Fuchs Oliver, Latzin Philipp, Singer Florian, Petrus Nicole, Proietti Elena, Kieninger Elisabeth, Casaulta Carmen, Frey Urs (2012), Comparison of online single-breath vs. online multiple-breath exhaled nitric oxide in school-age children, in Pediatric Research
, 71(5), 605-611.
Singer Florian, Kieninger Elisabeth, Abbas Chiara, Yammine Sophie, Fuchs Oliver, Fuchs Oliver, Proietti Elena, Proietti Elena, Regamey Nicolas, Casaulta Carmen, Frey Urs, Latzin Philipp (2012), Practicability of nitrogen multiple-breath washout measurements in a pediatric cystic fibrosis outpatient setting, in Pediatric Pulmonology
, 48(8), 739-746.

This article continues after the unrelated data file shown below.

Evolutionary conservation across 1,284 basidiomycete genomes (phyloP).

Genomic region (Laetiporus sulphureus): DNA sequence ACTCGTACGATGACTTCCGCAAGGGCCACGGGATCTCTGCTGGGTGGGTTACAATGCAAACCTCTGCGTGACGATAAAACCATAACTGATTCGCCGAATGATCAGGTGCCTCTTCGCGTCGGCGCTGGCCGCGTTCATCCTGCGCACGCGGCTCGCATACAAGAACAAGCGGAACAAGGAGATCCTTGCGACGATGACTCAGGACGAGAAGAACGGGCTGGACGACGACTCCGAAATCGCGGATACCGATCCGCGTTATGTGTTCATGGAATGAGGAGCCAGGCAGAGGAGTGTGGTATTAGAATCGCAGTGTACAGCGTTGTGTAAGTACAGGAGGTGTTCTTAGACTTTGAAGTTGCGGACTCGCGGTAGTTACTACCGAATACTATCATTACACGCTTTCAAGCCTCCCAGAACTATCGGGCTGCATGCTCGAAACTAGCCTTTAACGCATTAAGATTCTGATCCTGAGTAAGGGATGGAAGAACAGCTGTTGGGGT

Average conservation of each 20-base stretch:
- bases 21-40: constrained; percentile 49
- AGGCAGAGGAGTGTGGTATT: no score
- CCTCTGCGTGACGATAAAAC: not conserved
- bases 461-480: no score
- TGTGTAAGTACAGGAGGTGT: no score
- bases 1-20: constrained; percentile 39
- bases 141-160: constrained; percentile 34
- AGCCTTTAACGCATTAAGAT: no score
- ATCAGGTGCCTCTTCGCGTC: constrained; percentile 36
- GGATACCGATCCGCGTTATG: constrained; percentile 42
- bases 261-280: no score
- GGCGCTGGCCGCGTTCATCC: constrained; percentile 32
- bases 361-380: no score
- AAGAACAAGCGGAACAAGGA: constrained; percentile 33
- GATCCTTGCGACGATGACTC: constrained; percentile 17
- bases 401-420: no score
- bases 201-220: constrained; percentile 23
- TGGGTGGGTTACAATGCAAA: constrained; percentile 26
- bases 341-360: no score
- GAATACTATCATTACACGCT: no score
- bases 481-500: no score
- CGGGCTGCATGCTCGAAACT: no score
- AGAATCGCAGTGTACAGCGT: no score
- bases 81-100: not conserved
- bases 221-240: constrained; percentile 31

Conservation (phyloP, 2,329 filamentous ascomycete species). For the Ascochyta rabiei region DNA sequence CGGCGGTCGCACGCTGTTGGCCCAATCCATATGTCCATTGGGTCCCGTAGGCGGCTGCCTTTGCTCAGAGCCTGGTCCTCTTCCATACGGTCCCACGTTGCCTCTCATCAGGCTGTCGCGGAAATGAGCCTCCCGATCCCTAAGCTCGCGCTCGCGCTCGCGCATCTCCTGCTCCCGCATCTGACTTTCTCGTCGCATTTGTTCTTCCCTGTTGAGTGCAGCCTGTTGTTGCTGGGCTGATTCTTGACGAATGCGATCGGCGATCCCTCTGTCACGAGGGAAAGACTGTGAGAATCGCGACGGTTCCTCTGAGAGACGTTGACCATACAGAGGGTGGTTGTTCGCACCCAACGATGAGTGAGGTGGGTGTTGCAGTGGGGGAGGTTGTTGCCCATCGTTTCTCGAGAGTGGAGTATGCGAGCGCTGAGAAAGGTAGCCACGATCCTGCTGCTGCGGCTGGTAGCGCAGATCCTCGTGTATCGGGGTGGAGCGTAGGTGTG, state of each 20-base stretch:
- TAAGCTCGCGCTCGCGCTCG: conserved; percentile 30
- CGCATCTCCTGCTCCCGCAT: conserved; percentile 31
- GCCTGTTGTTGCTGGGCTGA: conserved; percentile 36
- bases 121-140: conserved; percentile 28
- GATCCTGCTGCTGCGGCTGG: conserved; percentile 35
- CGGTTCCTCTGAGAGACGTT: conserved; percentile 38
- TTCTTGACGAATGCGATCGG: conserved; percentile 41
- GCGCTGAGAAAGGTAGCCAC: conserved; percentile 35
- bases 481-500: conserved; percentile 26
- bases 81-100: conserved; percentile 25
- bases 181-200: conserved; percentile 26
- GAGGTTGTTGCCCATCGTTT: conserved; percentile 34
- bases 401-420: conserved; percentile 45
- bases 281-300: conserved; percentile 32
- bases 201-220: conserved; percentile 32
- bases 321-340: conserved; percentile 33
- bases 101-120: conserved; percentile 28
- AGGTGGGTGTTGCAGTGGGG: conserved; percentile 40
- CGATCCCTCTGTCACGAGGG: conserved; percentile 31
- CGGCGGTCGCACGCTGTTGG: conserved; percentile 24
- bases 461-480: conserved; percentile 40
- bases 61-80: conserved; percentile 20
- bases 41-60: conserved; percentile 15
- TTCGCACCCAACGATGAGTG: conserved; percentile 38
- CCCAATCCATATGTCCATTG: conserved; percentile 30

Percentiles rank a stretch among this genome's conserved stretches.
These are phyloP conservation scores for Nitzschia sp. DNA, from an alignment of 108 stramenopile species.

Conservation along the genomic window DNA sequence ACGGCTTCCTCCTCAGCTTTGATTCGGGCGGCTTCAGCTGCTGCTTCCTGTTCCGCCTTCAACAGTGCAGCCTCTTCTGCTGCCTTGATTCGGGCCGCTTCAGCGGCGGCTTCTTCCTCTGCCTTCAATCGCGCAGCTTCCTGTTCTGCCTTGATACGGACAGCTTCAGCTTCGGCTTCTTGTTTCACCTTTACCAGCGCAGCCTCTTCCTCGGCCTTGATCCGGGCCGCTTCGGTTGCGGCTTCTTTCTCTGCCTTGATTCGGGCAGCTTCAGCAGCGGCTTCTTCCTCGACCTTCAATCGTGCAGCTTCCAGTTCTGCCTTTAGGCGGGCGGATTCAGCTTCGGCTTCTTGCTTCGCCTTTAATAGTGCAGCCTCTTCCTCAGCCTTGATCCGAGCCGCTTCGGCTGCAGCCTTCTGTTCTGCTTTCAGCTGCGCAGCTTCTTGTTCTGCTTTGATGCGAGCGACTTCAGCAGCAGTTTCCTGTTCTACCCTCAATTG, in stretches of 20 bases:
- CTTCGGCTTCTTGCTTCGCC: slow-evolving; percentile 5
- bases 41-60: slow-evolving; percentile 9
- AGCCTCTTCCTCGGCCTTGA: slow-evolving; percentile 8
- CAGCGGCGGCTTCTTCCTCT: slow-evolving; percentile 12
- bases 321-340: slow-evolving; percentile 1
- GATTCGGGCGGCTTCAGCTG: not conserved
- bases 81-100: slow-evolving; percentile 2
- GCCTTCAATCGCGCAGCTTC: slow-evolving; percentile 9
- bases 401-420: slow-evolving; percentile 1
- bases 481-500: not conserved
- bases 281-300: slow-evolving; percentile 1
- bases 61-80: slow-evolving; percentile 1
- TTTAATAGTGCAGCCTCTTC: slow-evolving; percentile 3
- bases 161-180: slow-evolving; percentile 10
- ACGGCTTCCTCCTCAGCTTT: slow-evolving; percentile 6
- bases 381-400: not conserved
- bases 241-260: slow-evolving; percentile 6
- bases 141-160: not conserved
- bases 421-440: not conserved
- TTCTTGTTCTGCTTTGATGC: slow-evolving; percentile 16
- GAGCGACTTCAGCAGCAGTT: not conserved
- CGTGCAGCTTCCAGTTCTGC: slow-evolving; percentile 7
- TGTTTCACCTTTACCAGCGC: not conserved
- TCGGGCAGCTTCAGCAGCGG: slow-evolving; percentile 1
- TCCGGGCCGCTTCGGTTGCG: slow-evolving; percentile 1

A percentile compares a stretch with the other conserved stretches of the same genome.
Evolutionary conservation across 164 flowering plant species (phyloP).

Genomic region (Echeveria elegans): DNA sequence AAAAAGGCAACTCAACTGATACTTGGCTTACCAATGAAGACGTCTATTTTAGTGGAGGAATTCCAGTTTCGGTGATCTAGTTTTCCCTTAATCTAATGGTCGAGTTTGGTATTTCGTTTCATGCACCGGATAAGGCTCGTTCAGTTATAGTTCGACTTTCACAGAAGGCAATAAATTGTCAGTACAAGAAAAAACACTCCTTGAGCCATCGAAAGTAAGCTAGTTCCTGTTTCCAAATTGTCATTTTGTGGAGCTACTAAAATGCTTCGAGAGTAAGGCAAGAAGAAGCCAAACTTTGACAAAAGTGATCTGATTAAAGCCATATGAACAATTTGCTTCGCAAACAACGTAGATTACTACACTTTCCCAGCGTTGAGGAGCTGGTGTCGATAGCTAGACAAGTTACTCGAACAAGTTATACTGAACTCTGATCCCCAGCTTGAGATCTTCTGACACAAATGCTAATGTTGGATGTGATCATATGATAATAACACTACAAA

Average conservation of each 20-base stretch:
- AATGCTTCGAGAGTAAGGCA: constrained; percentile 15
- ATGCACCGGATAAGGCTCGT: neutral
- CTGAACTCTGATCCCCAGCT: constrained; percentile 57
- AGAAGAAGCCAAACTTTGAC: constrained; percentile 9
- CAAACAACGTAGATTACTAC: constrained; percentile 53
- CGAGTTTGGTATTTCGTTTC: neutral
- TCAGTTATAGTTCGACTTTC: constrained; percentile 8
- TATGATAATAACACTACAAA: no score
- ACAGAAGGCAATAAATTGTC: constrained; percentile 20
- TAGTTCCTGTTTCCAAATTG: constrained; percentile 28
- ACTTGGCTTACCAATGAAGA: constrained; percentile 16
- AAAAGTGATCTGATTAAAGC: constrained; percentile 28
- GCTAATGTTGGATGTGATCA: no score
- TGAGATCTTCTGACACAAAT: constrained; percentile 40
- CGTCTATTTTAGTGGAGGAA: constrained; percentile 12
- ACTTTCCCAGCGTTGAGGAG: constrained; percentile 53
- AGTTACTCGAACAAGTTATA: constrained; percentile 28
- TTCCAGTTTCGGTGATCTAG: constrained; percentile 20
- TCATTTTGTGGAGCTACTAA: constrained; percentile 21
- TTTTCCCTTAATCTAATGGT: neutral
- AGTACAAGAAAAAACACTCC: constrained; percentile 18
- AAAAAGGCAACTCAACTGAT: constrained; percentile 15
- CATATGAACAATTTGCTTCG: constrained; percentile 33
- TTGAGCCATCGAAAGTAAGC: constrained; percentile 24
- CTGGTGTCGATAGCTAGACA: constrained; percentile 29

Background: This is a direct continuation of the ongoing prospective birth cohort BILD (SNF 124564), which investigated the impact of environmental factors on lung growth and development and subsequent consequences for later respiratory morbidity in early childhood. Since the cohort itself is extremely data-rich, the general aims have not been changed for the current project phase, but are instead more focused. The recruitment areas have also been extended from a single study centre (Bern) to a two-centre cohort (Bern and Basel), with identical equipment and standard operating procedures. The motivation for the study is the fact that the high prevalence of wheezing disorders and asthma in infants and preschool children has become a major health issue. Wheezing disorders can occur as a result of simple viral infections and are mostly episodic and transient in nature. However, they may occur recurrently and be an expression of disturbed fetal growth or lung development, or the consequence of early allergic bronchial asthma. While genetic risk factors such as parental atopy (allergy) play an important role, environmental factors such as tobacco exposure, Western lifestyle or air pollution are also known risk factors for wheezing disorders in children. The hypothesis - that different mechanisms may be responsible for the impairment of lung growth to those for the impairment of the immune, allergic or inflammatory system - has been recently reinforced by several longitudinal studies. These show that this loss of lung function tracks throughout life, and impaired lung function at a young age is related to chronic respiratory morbidity in old age. Evidence that air pollution impairs lung growth has recently been demonstrated in school children, but until now there has been no evidence regarding how air pollution affects lung function in infants and preschoolers. In project phase 124654, we improved our pre- and postnatal exposure modelling to air pollution of all infants using a spatial land use regression model combined with the assessment of temporal variations of pollutant exposure during pregnancy and early infancy. We have shown for the first time that prenatal exposure to particulate matter air pollution affects lung function after birth in a particularly significant manner, suggesting a specific vulnerability of fetuses and infants to pollutants. Furthermore, we found elevated levels of pro-inflammatory cytokines in cord blood of exposed infants and environmental effects on components of innate immunity. Aims: Now we are continuing to investigate whether air pollution during pregnancy and early infancy is correlated with functional lung growth and subsequent asthma in preschool age. We are especially interested in whether there is a genetic susceptibility of certain infants and whether particularly vulnerable phases during lung development can be identified based on the current exposure model. Methods: In this prospective birth cohort of unselected healthy term infants and preterm infants we: estimate indoor and outdoor air pollution exposure during pregnancy and in early infancy; assess family, obstetric and birth history; measure immunological factors and known target genes in cord blood (known polymorphism in target genes of lung growth and asthma); assess weekly respiratory symptoms by telephone interview; and determine viral samples in the first lower respiratory tract infection in the first year of life. We then follow these children to school age where we again determine lung functional measures (primary outcomes) as well as standardised respiratory outcomes and immunological factors related to asthma and allergy (secondary outcomes). Significance: The consequence of today’s air pollution on fetal lung development has an unknown, but potentially very relevant, impact on global respiratory health in the future, with unpredictable costs. If genetic and physiological mechanisms that lead to impaired lung growth at this early vulnerable phase of lung development are better understood, we will be better able to identify infants at risk and to develop environmental, preventative, and therapeutic strategies for infants and children.